Demographic data were compared by using Student's t test or the chi square test for continuous and noncontinuous variables, respectively. Wilcoxon's rank sum test was used to evaluate pre-post (within-group) comparisons, and the Mann-Whitney U test was used to assess between-group comparisons. Two-tailed statistical tests at an alpha level of .05 were performed for all variables. Patients for whom psychiatric care costs—total psychiatric inpatient, outpatient, and antipsychotic costs—were greater than $5,000 during the pre-index period were considered to be high utilizers.

Among the 23 patients in the risperidone group, eight (35 percent) were high utilizers, compared with 21 (45 percent) of the 47 patients in the olanzapine group. Patients in the risperidone group were significantly older than those in the olanzapine group (p=.001). However, a comparison of high utilizers revealed no between-group differences in age.

Wilcoxon's rank sum test showed significant reductions between the pre- and post-index periods in psychiatric hospitalization costs for both risperidone (p=.012) and olanzapine (p=.009). A comparison of change in psychiatric hospitalization costs revealed no significant difference between the two treatment groups. Both groups demonstrated minimal and similar increases in psychiatric outpatient care costs, with a median group increase of $192.

As can be seen from t1, the median change in antipsychotic costs between the pre- and post-index periods was significantly higher for patients in the olanzapine group ($1,892) than for those in the risperidone group ($733). Among high utilizers, the median change in antipsychotic costs remained significantly higher for patients treated with olanzapine than for those treated with risperidone (p=.009). The mean change in antipsychotic costs was 58 percent lower for the risperidone group ($760 compared with $1,831).

Mean dosages after the post-index period were 3.5 mg per day for risperidone and 18 mg per day for olanzapine. The median post-index cost for the risperidone group was $744, an amount significantly less than the median of $2,275 for olanzapine (p<.001). The mean cost of nine months of treatment with risperidone was about one-third that of olanzapine ($814 compared with $2,406).

Risperidone and olanzapine were both associated with significant decreases in psychiatric hospitalization costs—the largest contributor to the costs of care in this patient population (2,3). Between the pre-index period and the post-index period, antipsychotic costs increased by a median of $733 for patients in the risperidone group and $1,892 for those in the olanzapine group, a significant difference (p<.001). No between-group differences were found in changes in costs of psychiatric inpatient or outpatient care.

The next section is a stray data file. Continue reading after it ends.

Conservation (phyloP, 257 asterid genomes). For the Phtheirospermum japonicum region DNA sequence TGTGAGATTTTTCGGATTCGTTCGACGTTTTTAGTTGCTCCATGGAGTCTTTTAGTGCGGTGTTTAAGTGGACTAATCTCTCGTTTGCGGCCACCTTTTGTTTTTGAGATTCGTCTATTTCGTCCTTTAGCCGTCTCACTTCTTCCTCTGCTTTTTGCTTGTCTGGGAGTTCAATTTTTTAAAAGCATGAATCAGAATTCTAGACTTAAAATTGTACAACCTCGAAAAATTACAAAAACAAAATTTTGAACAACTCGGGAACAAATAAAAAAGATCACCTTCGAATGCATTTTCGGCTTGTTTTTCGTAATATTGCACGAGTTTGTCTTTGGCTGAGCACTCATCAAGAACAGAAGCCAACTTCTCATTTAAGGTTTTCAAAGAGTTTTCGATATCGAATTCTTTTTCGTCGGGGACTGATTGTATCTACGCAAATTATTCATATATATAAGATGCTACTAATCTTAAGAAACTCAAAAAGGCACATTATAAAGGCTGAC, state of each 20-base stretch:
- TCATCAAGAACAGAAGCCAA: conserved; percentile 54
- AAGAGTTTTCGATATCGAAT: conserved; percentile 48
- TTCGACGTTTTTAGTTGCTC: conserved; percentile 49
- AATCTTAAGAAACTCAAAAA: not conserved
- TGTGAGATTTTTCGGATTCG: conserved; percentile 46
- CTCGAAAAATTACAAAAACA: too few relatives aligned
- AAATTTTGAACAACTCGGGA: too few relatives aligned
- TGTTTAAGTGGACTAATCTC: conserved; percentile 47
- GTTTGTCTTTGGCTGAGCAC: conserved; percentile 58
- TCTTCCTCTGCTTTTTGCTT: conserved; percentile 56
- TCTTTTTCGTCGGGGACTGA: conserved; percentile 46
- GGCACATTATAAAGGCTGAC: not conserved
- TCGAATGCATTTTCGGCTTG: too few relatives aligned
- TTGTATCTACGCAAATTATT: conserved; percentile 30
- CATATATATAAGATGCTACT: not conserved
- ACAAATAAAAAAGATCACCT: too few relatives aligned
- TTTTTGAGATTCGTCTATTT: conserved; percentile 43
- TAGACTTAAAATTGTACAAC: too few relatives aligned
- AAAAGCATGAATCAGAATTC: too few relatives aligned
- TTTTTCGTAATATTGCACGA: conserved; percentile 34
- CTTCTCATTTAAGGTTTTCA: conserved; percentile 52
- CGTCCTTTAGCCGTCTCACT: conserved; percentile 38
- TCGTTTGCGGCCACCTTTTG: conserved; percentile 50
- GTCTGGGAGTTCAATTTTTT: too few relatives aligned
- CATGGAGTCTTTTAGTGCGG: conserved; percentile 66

The head-to-head design of this study provided a cost evaluation of the new antipsychotic agents by using psychiatric hospitalization and use of psychiatric outpatient services as indicators of patient responsiveness and stability. The relatively long duration of patient follow-up (nine months) and the use of direct cost data rather than estimates were also major strengths of the study.

Limitations of the study include its retrospective design and limited sample size. Another potential limitation was the nonsignificant trend toward higher costs of psychiatric hospitalization in the pre-index period in the olanzapine group. Although not significant, this finding could indicate greater severity of illness among patients who are treated with olanzapine. This trend could have introduced a bias that underestimated the ability of olanzapine to reduce costs and could indicate a tendency toward greater treatment resistance among these patients.

In addition, 16 of the 47 patients in the olanzapine group received risperidone immediately before starting treatment with olanzapine, whereas only one patient in the risperidone group had previously received olanzapine. Thus it is possible that a subgroup of patients in the olanzapine group did not respond to risperidone. However, when patients who began olanzapine treatment immediately after discontinuing risperidone were excluded from the analysis, there were still no between-group differences in psychiatric hospitalization costs or psychiatric outpatient costs.

In the same analysis, the increase in antipsychotic costs was significantly higher for the olanzapine group (p=.001). A comparison of high utilizers similarly showed no significant differences in changes in psychiatric inpatient or outpatient costs but higher medication costs for the olanzapine group than for the risperidone group (p=.009).

Conversely, because risperidone treatment was associated with very low posttreatment psychiatric hospitalization costs (mean cost of $918), additional potential cost-reducing effects of risperidone may have been limited by a "ceiling effect"—that is, costs of psychiatric hospitalization could not be reduced below zero.